Resignation of Rep. Tammie Wilson
On Tuesday, Governor Dunleavy announced his appointment of Mike Prax to fill the House District 3 seat left vacant by the resignation of Rep. Tammie Wilson (R-North Pole) on January 24th. Today’s vote will be to confirm (or fail to confirm) the governor’s appointee.
Mike Prax was one of three candidates chosen by the Republican Party in North Pole to forward to the governor for his consideration. [See local media coverage of each stage of this process; here, here and here.]
The process of Republican legislators in the House voting on the confirmation of the governor’s appointee is required by state law, pursuant to AS 15.40.330. As Rep. Wilson was elected as a Republican, only Republican legislators are permitted to vote on the confirmation of her replacement.
Under the broadest possible interpretation of this statute, all 22 house legislators elected as Republicans in the last election are permitted to vote on whether to confirm the governor’s appointee. A majority of votes is required in order to confirm the appointment. If all 22 legislators are participating, at least 12 votes are needed in order for Mike Prax to be seated as the state representative for House District 3.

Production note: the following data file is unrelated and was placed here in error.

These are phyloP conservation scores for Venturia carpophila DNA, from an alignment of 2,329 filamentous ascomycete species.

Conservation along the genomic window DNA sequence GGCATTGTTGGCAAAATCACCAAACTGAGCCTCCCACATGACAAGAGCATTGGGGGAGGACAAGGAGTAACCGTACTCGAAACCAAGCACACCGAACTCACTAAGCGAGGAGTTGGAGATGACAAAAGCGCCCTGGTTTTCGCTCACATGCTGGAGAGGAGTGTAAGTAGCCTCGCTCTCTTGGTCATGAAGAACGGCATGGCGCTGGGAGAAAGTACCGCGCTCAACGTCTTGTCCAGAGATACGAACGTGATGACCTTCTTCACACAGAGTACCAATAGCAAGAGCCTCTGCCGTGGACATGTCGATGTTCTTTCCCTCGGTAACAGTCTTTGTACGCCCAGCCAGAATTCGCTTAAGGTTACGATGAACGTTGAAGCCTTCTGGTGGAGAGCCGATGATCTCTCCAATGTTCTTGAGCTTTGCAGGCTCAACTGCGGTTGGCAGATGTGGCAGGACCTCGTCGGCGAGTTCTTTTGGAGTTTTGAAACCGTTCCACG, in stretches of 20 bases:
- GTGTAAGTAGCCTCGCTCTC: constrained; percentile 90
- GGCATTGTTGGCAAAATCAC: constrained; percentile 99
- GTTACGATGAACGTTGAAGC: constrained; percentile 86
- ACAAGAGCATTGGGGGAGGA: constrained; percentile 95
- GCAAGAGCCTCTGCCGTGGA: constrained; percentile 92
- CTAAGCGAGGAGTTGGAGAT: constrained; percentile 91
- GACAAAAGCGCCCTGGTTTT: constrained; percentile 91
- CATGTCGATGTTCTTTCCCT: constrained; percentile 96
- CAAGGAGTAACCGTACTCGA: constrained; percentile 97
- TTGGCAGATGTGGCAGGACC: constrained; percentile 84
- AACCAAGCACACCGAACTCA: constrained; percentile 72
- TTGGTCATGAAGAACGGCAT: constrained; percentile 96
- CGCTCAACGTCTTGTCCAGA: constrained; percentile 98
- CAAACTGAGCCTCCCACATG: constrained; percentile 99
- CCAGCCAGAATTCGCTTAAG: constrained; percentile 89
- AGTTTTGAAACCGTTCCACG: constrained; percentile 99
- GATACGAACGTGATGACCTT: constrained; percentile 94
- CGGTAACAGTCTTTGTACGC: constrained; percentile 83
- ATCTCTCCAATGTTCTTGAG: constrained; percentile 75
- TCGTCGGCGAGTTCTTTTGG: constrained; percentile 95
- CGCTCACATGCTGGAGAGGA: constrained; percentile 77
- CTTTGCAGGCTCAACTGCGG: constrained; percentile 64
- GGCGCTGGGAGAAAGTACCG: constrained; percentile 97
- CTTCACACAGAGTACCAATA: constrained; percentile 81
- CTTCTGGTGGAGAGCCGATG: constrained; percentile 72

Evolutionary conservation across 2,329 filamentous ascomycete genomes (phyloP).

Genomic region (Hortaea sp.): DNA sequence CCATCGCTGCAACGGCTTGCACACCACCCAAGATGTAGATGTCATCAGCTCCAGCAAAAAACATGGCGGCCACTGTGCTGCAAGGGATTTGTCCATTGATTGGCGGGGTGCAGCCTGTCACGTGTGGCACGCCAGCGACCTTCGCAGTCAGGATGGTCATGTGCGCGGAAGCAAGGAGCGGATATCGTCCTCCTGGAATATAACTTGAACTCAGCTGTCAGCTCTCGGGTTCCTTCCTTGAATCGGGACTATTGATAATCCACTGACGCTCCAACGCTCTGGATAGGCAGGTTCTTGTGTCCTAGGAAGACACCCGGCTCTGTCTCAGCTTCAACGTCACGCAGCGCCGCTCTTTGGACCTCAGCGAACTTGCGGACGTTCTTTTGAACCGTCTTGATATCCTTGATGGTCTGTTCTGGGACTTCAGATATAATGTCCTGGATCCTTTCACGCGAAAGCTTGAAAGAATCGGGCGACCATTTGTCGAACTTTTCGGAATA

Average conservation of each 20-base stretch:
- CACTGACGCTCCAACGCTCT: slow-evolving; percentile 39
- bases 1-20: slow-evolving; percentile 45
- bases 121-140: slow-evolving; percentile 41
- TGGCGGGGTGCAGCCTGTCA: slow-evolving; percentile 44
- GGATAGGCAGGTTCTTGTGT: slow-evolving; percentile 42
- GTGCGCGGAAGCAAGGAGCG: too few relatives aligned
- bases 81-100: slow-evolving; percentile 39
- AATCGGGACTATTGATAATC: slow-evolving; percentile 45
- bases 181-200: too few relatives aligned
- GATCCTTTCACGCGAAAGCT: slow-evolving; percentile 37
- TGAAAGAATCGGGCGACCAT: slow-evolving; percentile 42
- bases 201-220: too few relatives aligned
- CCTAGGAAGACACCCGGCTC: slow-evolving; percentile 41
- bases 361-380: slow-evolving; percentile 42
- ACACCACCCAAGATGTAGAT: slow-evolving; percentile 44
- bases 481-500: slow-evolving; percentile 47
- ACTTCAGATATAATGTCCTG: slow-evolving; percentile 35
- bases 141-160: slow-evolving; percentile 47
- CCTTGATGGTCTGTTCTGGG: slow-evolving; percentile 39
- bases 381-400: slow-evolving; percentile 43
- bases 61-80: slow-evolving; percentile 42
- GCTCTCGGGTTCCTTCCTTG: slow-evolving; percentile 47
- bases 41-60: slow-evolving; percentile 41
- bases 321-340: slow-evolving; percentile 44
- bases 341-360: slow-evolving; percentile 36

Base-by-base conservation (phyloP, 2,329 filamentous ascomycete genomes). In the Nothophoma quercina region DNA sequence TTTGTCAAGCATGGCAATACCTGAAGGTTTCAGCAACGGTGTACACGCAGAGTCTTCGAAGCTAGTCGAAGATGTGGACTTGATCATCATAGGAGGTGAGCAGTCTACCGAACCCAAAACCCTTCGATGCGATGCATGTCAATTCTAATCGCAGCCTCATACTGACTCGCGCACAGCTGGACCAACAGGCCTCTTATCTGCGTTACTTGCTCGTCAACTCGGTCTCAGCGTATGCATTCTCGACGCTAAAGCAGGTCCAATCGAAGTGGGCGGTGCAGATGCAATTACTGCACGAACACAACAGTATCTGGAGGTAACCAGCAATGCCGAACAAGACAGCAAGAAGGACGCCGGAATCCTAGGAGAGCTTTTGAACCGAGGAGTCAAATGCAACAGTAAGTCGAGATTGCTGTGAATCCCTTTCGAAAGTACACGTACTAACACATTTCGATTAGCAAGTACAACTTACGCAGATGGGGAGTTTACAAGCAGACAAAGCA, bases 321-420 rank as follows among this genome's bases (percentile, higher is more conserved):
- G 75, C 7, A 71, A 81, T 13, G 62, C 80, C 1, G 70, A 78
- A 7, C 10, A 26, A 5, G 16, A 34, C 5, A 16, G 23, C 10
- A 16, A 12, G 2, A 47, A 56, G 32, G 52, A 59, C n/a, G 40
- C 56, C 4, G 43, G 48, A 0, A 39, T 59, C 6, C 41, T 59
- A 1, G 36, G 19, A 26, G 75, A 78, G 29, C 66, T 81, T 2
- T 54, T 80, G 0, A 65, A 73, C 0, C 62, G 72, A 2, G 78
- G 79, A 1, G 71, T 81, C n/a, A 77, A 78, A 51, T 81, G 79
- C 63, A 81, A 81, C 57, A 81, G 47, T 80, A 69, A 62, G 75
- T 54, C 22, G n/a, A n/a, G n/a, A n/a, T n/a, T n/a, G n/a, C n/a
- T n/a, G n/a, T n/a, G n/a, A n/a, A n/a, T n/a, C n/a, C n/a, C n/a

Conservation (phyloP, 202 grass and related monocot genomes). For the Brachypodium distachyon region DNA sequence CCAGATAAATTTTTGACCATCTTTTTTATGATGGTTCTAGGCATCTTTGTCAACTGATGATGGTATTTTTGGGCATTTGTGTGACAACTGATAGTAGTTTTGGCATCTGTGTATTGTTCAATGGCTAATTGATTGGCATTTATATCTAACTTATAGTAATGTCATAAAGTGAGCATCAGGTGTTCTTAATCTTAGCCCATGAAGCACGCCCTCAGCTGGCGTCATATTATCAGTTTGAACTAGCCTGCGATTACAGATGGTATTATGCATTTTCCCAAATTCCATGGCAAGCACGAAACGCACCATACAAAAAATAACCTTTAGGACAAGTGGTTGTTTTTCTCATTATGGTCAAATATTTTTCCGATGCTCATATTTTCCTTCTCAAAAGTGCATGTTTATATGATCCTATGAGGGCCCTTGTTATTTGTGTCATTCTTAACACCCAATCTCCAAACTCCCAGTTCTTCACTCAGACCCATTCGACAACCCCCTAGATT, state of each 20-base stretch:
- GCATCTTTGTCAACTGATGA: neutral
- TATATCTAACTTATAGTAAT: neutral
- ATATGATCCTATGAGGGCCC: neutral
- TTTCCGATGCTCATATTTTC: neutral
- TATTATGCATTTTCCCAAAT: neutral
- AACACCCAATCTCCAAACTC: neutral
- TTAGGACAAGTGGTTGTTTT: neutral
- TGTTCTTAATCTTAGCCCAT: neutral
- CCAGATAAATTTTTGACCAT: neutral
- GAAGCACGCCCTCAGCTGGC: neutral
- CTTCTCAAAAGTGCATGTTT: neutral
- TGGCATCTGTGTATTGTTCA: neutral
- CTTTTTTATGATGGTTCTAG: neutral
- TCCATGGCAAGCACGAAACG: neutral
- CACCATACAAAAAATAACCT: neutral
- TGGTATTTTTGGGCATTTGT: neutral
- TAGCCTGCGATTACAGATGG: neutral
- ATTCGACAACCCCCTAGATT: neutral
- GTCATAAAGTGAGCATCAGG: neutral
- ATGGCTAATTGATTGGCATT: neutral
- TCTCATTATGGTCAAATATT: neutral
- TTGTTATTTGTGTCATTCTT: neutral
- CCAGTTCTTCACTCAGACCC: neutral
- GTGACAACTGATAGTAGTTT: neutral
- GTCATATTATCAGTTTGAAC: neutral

Open Meetings Guidelines
Alaska state law requires that, with very few exceptions, all legislative meetings be open to the public. The primary trigger is any meeting where legislators are present, and voting “is taken or could be taken” (AS 24.60.037). State law goes further and prohibits a legislator from participating in any meeting that violates these guidelines:
A meeting of a legislative body is open to the public in accordance with the open meetings guidelines established in this section. A legislator may not participate in a meeting held in violation of these open meetings guidelines.
The issue of legislators attempting to cast votes in secret or to hold closed-door meetings to confirm appointees of the governor has generated concern from not only the legislature’s own attorneys but also from the Alaska attorney general in both Republican and Democratic administrations (2009 Op. Alaska Att’y Gen. (April 20)).
The strongest argument supporting the legality of such meetings seems to be that legislators have done it before. Having read the state law cited above, I do not believe that is a strong argument.